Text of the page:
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Topic: New optiboot; beta testers welcome... (Read 182977 times) previous topic - next topic


Jun 13, 2012, 01:58 pm Last Edit: Jun 13, 2012, 02:08 pm by ChrisS Reason: 1
Dear Pro's,

to get rid of all that external issues with getting the basement work....IDE a.s.o.

would you please add an AVR Studio .elf Production Bundle... for testing also please.
(very easy for somebody who knows the settings)

So, the Betatesting of the Optiboot would be more comfortable... because we have to test the bootloader, not the ide config :)

Maybe, a Noob Dif .zip ala "extract this to the Arduino Rootfolder " would be helpfull as already mentioned...

Please add an verified .elf ...

Thank you very much!!!


(Would be great, in my case got an HV Programmer here, which i can't get work with Arduino Bootloader burning via IDE.
No Info on some Parameters like BOOTSZ, ... can't find LD_Section... )


Jul 08, 2012, 07:18 pm Last Edit: Jul 09, 2012, 07:59 am by ardnut Reason: 1
I was aiming at setting up a parallel port to program a atmega8535 using avrdude.

Could that be integrated in this setup?

Has optiboot been tested on that chip?



Neither the Arduino environment nor optiboot currently support the 8535.


Is that a complicated porting project or just a case of digging the doc and setting up a few parameters?

Is there a guide to adapting optiboot to other chips in the family?



It shouldn't be too complicated if the chip has the usual features.  8535 is pretty old.
There's no guide, but it's not very much code.   Getting the fuses and code addresses and such right is probably harder than the code modifications.


Apologies first, if this doesn't belong here.

I have started a separate thread on my issues trying to get optiboot run on Attiny84. http://arduino.cc/forum/index.php?topic=108989.0
I have come to a dead end, although Luminet (Attiny84 based) is said to work, I couldn't get results. If someone has walked that path, please advice on any tricks that need to be pulled down the sleeve.


Tom Carpenter

Aug 04, 2012, 08:11 pm Last Edit: Aug 04, 2012, 10:08 pm by Tom Carpenter Reason: 1
I have found a bug in Optiboots software UART.
Basically, when compiled the inline assembler for getch() does something rather weird. Both the recieved char (what is returned to the variable ch) and the bit count (how many bits to recieve) both end up using the same register which means it doesn't correctly recieve chars, and in some cases it gets stuck in an infinite loop.

Here is my solution:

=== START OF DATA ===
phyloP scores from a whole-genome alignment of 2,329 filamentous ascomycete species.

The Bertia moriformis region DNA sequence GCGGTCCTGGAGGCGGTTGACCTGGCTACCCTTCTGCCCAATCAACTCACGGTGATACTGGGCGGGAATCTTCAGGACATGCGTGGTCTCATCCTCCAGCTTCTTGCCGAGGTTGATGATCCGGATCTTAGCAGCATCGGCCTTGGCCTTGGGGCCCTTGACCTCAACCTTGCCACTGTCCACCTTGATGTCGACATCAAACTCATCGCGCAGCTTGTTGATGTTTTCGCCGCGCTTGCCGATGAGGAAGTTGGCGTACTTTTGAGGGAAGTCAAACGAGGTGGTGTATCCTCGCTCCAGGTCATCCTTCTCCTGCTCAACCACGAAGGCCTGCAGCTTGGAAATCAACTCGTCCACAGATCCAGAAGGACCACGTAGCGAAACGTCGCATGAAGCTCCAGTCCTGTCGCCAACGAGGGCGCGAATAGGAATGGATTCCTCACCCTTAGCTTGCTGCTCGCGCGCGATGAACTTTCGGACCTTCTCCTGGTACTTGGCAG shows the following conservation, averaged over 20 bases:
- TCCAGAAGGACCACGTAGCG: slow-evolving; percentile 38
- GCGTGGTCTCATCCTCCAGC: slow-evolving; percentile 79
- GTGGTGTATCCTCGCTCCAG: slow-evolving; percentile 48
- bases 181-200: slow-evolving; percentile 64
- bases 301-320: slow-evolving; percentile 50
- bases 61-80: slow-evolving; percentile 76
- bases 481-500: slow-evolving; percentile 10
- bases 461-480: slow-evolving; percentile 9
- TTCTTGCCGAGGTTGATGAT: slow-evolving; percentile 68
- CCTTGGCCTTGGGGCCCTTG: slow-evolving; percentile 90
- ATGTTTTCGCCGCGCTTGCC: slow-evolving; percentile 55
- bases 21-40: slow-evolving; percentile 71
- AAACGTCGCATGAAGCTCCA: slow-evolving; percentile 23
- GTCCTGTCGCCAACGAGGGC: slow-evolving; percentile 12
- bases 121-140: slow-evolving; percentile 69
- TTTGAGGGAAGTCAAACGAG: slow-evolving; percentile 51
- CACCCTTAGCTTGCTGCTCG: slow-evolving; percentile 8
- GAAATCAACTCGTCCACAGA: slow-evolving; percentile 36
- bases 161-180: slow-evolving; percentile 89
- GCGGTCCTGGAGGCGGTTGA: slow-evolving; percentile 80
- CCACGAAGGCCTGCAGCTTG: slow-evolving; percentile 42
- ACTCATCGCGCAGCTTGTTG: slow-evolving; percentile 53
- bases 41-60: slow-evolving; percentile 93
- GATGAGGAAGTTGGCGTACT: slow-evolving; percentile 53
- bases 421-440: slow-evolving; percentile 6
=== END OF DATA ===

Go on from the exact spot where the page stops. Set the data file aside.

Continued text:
Code: [Select]

#ifdef SOFT_UART
 __asm__ __volatile__ (
   "1: sbic  %[uartPin],%[uartBit]\n"  // Wait for start edge
   "   rjmp  1b\n"
   "   rcall uartDelay\n"          // Get to middle of start bit
   "2: rcall uartDelay\n"              // Wait 1 bit period
   "   rcall uartDelay\n"              // Wait 1 bit period
   "   clc\n"
   "   sbic  %[uartPin],%[uartBit]\n"
   "   sec\n"                          
   "   dec   %[bitCnt]\n"
   "   breq  3f\n"
   "   ror   %[ch]\n"
   "   rjmp  2b\n"
     [ch] "=r" (ch)
     "d" (0),
     [bitCnt] "d" (9),
     [uartPin] "I" (_SFR_IO_ADDR(UART_PIN)),
     [uartBit] "I" (UART_RX_BIT)

Also, the TX pin should idle high, but it does not get set as such when it is set to being an output. The fix:
Code: [Select]
#ifdef SOFT_UART
  /* Set TX pin as output */
  UART_PORT |= _BV(UART_TX_BIT); //set high!


I have found a bug in Optiboots software UART.

Thanks Tom!
Based on your hints I've just added support for ATtiny85 to optiboot.
As there is no hardware bootloader in ATtiny85, the code exceeds 512 bytes due to virtual boot partition implementation.
Bootloader seems to work well even with the factory calibrated RC oscillator. Still, one might need to adjust the OSCCAL register when the communication speed error exceeds some limits. 


Tom Carpenter

I have a working version of optiboot as well for both tiny85's and tiny84's. As you say it does require the oscillator to be tuned, so I am currently working on including tinyTuner in the bootloader when you first burn it which will then callibrate the oscillator and store the calibrated value in program memory and apply it each time it loads.

My version of optiboot for the tiny's is 576 bytes, which is a bit smaller than the stock version as I made several other enhancements to make optiboot smaller - using unions in some places for example.

Once I have got the TinyTuner code added (it wont increase the size of the bootloader as it will be overwritten when you download the first sketch) I will release my bootloader, along with a partly rewritten Tiny core I am working on.

Coding Badly

Just so you know, the OSCCAL value is not like the fuses; it is not sticky.  The value is always set to the factory default on reset.  You will have to store the value in EEPROM or Flash and then, ideally, transfer it to OSCCAL at the start of the bootloader.